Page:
Despite these missteps, Hull's invasion of Canada met with initial success. His forces outnumbered the defenders and a proclamation Hull issued caused significant numbers of the opposing forces to desert. However, Hull appears to have been deathly afraid of the Native American factor of the defense. He worried that his supply lines were vulnerable to attack, and, upon hearing that the U.S. outpost at Mackinac had fallen, feared that it would open the way to Native American attacks. These fears were justified to some degree; a garrison from Fort Dearborn (present day Chicago) was attacked and largely killed by Native Americans after Hull called for its evacuation on the belief that its position was not tenable after the fall of Mackinac.
Hull ordered a retreat to Detroit, a decision so unpopular that his junior officers contemplated removing him from command. Hull considered dropping back to Ohio, but was dissuaded after his officers convinced him that his disgruntled army would disintegrate if he ordered it.
Meanwhile, the British forces were reinforced after Dearborn's attack in the east failed to materialize. General Isaac Brock led these forces, bolstered by Native Americans, on Detroit in August of 1812 and put the fort under siege. Though Hull's forces outnumbered Brock's, the morale of the general and the men was low, and Brock knew it thanks to captured papers. Playing off Hull's fear of the Native Americans, Brock sent a document to the fort suggesting (falsely) that a large contingent of Native Americans was standing by to attack the fort.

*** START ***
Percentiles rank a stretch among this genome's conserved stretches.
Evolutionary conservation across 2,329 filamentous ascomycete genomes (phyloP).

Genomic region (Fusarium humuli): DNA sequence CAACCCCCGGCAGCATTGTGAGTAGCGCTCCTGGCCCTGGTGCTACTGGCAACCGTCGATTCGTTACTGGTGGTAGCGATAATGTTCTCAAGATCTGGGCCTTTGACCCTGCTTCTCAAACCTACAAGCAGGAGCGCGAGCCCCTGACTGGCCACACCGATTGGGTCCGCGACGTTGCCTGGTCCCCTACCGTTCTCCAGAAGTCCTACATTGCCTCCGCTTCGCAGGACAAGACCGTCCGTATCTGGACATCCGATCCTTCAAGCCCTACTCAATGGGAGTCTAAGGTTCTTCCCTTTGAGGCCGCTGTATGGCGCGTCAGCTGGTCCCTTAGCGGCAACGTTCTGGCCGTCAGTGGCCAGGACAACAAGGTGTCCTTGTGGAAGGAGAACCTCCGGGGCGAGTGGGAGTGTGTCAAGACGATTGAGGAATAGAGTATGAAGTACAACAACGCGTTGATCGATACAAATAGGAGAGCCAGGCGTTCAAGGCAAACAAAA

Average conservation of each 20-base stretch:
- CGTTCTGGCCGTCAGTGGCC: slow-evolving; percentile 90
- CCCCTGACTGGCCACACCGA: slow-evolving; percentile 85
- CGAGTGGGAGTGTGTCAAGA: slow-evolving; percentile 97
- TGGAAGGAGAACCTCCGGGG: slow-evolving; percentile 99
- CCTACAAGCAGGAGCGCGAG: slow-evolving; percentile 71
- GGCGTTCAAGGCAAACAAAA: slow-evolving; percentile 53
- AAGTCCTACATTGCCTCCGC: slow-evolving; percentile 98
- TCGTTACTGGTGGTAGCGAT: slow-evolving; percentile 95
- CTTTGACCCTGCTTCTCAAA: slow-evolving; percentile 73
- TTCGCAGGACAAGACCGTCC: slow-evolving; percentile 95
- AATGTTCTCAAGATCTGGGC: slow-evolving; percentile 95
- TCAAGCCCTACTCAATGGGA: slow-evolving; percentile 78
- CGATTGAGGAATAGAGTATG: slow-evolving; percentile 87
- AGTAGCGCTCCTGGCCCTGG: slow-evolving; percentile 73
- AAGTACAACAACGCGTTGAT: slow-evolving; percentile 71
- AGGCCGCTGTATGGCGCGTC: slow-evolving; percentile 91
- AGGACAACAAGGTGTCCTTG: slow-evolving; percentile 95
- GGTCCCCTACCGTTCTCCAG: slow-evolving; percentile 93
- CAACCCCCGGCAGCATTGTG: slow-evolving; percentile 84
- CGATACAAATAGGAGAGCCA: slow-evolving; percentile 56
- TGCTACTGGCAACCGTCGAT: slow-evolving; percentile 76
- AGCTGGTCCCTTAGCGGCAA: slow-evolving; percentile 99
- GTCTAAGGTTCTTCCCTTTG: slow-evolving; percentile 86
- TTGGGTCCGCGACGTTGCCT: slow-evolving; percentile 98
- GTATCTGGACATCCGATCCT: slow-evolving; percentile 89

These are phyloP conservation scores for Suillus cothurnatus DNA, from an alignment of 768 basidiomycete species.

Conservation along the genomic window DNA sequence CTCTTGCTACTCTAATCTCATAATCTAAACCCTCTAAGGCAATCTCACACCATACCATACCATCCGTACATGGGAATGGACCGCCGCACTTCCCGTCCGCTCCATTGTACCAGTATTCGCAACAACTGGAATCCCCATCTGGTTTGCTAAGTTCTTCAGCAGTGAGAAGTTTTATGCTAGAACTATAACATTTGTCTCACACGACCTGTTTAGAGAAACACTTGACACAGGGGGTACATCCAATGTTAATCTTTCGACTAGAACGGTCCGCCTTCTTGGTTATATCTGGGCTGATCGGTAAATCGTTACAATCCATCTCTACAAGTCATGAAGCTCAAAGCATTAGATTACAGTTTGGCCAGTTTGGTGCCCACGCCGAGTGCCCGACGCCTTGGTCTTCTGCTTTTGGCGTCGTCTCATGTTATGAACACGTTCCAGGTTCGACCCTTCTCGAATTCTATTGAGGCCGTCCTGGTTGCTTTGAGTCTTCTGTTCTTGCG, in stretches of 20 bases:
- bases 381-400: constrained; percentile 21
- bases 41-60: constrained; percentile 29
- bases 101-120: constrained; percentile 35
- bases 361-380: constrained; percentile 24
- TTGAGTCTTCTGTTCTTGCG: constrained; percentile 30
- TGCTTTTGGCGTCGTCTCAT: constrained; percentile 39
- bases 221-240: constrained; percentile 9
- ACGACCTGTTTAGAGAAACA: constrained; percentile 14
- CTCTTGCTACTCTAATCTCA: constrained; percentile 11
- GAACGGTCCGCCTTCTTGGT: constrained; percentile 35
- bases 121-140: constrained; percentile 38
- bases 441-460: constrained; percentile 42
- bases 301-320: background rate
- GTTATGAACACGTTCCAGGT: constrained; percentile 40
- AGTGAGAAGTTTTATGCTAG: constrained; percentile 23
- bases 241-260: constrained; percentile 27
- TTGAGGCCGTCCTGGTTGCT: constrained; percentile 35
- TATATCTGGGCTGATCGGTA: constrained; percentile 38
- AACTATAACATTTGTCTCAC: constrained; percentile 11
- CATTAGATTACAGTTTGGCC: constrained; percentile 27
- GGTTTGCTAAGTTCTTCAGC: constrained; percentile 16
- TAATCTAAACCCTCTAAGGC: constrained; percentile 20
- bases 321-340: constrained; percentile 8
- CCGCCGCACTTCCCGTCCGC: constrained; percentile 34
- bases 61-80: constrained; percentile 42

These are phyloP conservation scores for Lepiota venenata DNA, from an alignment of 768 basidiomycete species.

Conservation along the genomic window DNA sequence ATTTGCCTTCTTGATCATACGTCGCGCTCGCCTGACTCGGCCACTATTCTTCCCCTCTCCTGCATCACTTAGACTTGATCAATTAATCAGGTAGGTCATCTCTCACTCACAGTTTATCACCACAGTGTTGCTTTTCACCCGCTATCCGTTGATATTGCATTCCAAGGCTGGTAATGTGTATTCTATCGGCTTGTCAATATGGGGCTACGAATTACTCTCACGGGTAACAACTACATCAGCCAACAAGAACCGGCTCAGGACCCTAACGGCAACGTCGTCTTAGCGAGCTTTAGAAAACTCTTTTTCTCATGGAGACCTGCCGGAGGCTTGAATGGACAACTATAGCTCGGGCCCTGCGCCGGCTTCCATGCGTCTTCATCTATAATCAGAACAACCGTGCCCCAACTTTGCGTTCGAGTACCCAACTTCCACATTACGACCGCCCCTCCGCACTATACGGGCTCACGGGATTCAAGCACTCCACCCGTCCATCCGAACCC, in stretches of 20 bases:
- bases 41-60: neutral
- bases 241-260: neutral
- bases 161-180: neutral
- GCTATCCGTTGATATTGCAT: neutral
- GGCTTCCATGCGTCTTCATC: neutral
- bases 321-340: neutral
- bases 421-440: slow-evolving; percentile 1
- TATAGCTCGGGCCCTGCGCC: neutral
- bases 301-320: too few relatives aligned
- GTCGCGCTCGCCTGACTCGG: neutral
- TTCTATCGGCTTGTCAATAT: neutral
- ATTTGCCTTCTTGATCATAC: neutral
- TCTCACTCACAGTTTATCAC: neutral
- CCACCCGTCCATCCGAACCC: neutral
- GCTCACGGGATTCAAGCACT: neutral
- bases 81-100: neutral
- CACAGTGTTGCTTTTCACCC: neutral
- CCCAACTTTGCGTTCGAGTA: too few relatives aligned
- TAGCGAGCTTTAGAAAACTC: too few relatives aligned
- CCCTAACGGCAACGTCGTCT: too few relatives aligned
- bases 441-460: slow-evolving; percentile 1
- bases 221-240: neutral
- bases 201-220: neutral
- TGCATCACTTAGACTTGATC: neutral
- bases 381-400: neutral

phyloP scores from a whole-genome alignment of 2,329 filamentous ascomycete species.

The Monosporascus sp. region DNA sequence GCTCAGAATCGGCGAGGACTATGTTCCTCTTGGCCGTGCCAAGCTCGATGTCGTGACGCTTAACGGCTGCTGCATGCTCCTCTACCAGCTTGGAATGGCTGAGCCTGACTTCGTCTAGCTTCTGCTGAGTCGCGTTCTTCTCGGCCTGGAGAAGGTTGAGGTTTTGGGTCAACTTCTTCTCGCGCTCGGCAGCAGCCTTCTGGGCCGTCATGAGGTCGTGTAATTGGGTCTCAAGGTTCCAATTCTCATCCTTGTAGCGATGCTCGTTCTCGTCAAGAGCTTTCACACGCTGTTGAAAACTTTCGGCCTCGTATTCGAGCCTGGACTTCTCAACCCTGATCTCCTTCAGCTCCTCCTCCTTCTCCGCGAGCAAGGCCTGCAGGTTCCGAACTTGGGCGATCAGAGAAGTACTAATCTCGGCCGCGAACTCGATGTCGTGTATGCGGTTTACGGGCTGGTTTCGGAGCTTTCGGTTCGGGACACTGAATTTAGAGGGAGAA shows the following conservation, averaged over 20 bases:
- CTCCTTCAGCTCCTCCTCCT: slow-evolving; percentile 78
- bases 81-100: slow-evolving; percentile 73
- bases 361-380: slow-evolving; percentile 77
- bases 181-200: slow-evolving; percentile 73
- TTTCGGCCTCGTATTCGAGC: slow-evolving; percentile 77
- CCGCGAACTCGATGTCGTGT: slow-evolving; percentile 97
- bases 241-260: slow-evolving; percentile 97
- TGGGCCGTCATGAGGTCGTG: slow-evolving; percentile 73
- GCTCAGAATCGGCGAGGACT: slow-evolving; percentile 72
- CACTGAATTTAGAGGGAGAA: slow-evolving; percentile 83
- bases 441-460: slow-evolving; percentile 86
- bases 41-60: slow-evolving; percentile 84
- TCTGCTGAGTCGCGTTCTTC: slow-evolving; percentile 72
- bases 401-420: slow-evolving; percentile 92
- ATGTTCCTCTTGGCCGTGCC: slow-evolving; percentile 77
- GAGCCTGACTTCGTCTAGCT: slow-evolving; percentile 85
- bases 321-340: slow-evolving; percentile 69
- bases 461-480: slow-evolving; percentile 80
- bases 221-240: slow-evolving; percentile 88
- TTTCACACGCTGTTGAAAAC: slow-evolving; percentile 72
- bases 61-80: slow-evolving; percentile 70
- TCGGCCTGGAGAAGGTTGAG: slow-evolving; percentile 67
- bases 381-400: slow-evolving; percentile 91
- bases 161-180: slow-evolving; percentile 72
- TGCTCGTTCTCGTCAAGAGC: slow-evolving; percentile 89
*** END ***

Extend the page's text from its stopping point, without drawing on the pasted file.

Despairing of his ability to protect the fort and its civilians, including his own daughter, Hull swiftly surrendered Detroit. Though Hull would later claim a shortage of supplies as a factor in the capitulation, the British found some 30 cannon, 5,000 pounds of gunpowder, and 2,500 muskets in the fort. Brock allowed the militiamen, about 1,600 in all, to go, while Hull and 582 regulars were sent to Montreal for imprisonment.
Hull was later released as part of an exchange, and promptly arrested and brought before a court-martial board. Dearborn headed the board, and future President Martin Van Buren served as its judge advocate. Hull was accused of treason, cowardice, and neglect of duty. Defenders of Hull say he was deprived of counsel and made a scapegoat for the failings of Dearborn and the government. Others argue that Hull's failing at Detroit opened up the northwest to attack, although Detroit had been recaptured by the time Hull appeared before the board in 1814 and 1815.
Ultimately, the board dismissed the treason charge (based on the capture of the schooner) as "unsupported and insupportable." Hull was found guilty of the other charges against him and sentenced to death by firing squad. This never happened, as the board also recommended that President James Madison grant him a reprieve due to his Revolutionary War service and advanced age. Madison did so, but Hull remains the only U.S. general condemned to death.
Hull retired to Newton after the conviction and took up farming. He published tracts in 1814 and 1824 defending his experience during the War of 1812 and died in 1825.
Sources: The National Park Service, Ohio History Central, Great American Lawyers: An Encyclopedia by John R. Vile, Memoir of Gen. William Hull by Samuel Clarke, Encyclopedia of the War of 1812 by David S. Heidler and Jeanne T. Heidler, The City of Detroit, Michigan, 1701-1922 by Clarence Monroe Burton and William Stocking and Gordon K. Miller, The War of 1812: A Forgotten Conflict by Donald R. Hickey